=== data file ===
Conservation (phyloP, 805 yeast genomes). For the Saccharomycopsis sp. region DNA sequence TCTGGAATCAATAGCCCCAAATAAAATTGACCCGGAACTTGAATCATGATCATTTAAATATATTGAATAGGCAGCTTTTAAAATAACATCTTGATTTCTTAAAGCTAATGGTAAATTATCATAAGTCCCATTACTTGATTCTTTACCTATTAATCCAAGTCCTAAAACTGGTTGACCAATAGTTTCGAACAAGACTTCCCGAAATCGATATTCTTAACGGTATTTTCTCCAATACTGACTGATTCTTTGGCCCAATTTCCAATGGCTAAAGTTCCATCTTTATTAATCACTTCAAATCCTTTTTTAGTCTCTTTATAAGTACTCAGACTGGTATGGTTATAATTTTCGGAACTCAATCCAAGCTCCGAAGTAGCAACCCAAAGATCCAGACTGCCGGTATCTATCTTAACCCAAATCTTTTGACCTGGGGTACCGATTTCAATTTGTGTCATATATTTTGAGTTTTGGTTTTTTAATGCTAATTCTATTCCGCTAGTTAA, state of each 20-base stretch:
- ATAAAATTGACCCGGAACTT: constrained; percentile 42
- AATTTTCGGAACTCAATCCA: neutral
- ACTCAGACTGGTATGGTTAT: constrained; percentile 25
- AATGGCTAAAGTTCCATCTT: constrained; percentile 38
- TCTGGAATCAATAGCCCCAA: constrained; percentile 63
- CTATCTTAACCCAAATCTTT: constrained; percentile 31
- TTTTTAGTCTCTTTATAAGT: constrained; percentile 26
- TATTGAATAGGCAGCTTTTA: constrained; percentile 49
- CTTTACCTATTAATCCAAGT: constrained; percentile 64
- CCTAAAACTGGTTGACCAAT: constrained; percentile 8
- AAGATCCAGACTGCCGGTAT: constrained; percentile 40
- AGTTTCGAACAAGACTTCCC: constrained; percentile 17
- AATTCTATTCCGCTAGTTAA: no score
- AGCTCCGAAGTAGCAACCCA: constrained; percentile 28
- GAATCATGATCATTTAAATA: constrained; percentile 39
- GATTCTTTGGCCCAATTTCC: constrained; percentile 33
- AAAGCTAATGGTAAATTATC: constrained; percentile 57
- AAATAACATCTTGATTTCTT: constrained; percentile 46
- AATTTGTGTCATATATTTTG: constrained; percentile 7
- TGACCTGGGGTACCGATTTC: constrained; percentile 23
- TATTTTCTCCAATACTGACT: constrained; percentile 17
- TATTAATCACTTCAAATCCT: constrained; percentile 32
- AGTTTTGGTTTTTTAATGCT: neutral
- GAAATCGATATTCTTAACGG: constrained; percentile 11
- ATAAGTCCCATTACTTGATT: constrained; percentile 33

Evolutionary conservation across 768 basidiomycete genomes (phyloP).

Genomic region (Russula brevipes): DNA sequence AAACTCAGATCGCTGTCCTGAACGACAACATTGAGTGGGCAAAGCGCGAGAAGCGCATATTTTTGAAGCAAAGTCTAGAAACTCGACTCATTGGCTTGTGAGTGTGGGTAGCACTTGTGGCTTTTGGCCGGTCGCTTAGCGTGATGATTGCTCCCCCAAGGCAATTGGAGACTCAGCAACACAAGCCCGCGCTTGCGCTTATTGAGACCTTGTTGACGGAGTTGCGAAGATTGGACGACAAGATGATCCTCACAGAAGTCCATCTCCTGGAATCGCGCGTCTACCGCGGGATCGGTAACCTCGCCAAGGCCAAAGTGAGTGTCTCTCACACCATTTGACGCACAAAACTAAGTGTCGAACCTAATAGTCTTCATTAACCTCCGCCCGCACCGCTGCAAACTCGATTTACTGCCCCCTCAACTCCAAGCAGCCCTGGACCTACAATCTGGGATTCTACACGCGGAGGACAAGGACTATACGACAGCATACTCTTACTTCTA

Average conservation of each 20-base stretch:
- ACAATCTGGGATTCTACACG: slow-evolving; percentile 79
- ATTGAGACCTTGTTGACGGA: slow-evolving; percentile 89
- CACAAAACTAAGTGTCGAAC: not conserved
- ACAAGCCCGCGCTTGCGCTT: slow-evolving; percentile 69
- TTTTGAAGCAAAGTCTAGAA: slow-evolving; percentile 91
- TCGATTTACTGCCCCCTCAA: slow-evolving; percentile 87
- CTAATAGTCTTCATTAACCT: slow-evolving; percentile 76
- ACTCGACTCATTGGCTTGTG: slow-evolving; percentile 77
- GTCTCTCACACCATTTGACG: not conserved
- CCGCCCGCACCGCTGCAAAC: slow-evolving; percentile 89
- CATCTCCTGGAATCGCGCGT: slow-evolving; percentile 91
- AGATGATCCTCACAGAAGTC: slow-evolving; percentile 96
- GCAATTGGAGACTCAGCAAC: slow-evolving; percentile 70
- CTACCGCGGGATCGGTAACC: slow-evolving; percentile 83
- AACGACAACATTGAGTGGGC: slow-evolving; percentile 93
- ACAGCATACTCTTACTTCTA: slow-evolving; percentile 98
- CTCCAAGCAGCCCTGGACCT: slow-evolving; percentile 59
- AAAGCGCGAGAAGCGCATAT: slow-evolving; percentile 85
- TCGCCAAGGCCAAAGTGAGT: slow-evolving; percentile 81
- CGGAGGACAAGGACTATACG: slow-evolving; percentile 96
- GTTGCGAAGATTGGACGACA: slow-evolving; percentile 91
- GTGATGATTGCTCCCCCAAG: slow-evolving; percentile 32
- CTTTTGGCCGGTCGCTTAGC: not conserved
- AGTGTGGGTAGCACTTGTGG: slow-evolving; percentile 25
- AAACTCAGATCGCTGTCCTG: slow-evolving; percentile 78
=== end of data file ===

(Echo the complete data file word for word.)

Conservation (phyloP, 805 yeast genomes). For the Saccharomycopsis sp. region DNA sequence TCTGGAATCAATAGCCCCAAATAAAATTGACCCGGAACTTGAATCATGATCATTTAAATATATTGAATAGGCAGCTTTTAAAATAACATCTTGATTTCTTAAAGCTAATGGTAAATTATCATAAGTCCCATTACTTGATTCTTTACCTATTAATCCAAGTCCTAAAACTGGTTGACCAATAGTTTCGAACAAGACTTCCCGAAATCGATATTCTTAACGGTATTTTCTCCAATACTGACTGATTCTTTGGCCCAATTTCCAATGGCTAAAGTTCCATCTTTATTAATCACTTCAAATCCTTTTTTAGTCTCTTTATAAGTACTCAGACTGGTATGGTTATAATTTTCGGAACTCAATCCAAGCTCCGAAGTAGCAACCCAAAGATCCAGACTGCCGGTATCTATCTTAACCCAAATCTTTTGACCTGGGGTACCGATTTCAATTTGTGTCATATATTTTGAGTTTTGGTTTTTTAATGCTAATTCTATTCCGCTAGTTAA, state of each 20-base stretch:
- ATAAAATTGACCCGGAACTT: constrained; percentile 42
- AATTTTCGGAACTCAATCCA: neutral
- ACTCAGACTGGTATGGTTAT: constrained; percentile 25
- AATGGCTAAAGTTCCATCTT: constrained; percentile 38
- TCTGGAATCAATAGCCCCAA: constrained; percentile 63
- CTATCTTAACCCAAATCTTT: constrained; percentile 31
- TTTTTAGTCTCTTTATAAGT: constrained; percentile 26
- TATTGAATAGGCAGCTTTTA: constrained; percentile 49
- CTTTACCTATTAATCCAAGT: constrained; percentile 64
- CCTAAAACTGGTTGACCAAT: constrained; percentile 8
- AAGATCCAGACTGCCGGTAT: constrained; percentile 40
- AGTTTCGAACAAGACTTCCC: constrained; percentile 17
- AATTCTATTCCGCTAGTTAA: no score
- AGCTCCGAAGTAGCAACCCA: constrained; percentile 28
- GAATCATGATCATTTAAATA: constrained; percentile 39
- GATTCTTTGGCCCAATTTCC: constrained; percentile 33
- AAAGCTAATGGTAAATTATC: constrained; percentile 57
- AAATAACATCTTGATTTCTT: constrained; percentile 46
- AATTTGTGTCATATATTTTG: constrained; percentile 7
- TGACCTGGGGTACCGATTTC: constrained; percentile 23
- TATTTTCTCCAATACTGACT: constrained; percentile 17
- TATTAATCACTTCAAATCCT: constrained; percentile 32
- AGTTTTGGTTTTTTAATGCT: neutral
- GAAATCGATATTCTTAACGG: constrained; percentile 11
- ATAAGTCCCATTACTTGATT: constrained; percentile 33

Evolutionary conservation across 768 basidiomycete genomes (phyloP).

Genomic region (Russula brevipes): DNA sequence AAACTCAGATCGCTGTCCTGAACGACAACATTGAGTGGGCAAAGCGCGAGAAGCGCATATTTTTGAAGCAAAGTCTAGAAACTCGACTCATTGGCTTGTGAGTGTGGGTAGCACTTGTGGCTTTTGGCCGGTCGCTTAGCGTGATGATTGCTCCCCCAAGGCAATTGGAGACTCAGCAACACAAGCCCGCGCTTGCGCTTATTGAGACCTTGTTGACGGAGTTGCGAAGATTGGACGACAAGATGATCCTCACAGAAGTCCATCTCCTGGAATCGCGCGTCTACCGCGGGATCGGTAACCTCGCCAAGGCCAAAGTGAGTGTCTCTCACACCATTTGACGCACAAAACTAAGTGTCGAACCTAATAGTCTTCATTAACCTCCGCCCGCACCGCTGCAAACTCGATTTACTGCCCCCTCAACTCCAAGCAGCCCTGGACCTACAATCTGGGATTCTACACGCGGAGGACAAGGACTATACGACAGCATACTCTTACTTCTA

Average conservation of each 20-base stretch:
- ACAATCTGGGATTCTACACG: slow-evolving; percentile 79
- ATTGAGACCTTGTTGACGGA: slow-evolving; percentile 89
- CACAAAACTAAGTGTCGAAC: not conserved
- ACAAGCCCGCGCTTGCGCTT: slow-evolving; percentile 69
- TTTTGAAGCAAAGTCTAGAA: slow-evolving; percentile 91
- TCGATTTACTGCCCCCTCAA: slow-evolving; percentile 87
- CTAATAGTCTTCATTAACCT: slow-evolving; percentile 76
- ACTCGACTCATTGGCTTGTG: slow-evolving; percentile 77
- GTCTCTCACACCATTTGACG: not conserved
- CCGCCCGCACCGCTGCAAAC: slow-evolving; percentile 89
- CATCTCCTGGAATCGCGCGT: slow-evolving; percentile 91
- AGATGATCCTCACAGAAGTC: slow-evolving; percentile 96
- GCAATTGGAGACTCAGCAAC: slow-evolving; percentile 70
- CTACCGCGGGATCGGTAACC: slow-evolving; percentile 83
- AACGACAACATTGAGTGGGC: slow-evolving; percentile 93
- ACAGCATACTCTTACTTCTA: slow-evolving; percentile 98
- CTCCAAGCAGCCCTGGACCT: slow-evolving; percentile 59
- AAAGCGCGAGAAGCGCATAT: slow-evolving; percentile 85
- TCGCCAAGGCCAAAGTGAGT: slow-evolving; percentile 81
- CGGAGGACAAGGACTATACG: slow-evolving; percentile 96
- GTTGCGAAGATTGGACGACA: slow-evolving; percentile 91
- GTGATGATTGCTCCCCCAAG: slow-evolving; percentile 32
- CTTTTGGCCGGTCGCTTAGC: not conserved
- AGTGTGGGTAGCACTTGTGG: slow-evolving; percentile 25
- AAACTCAGATCGCTGTCCTG: slow-evolving; percentile 78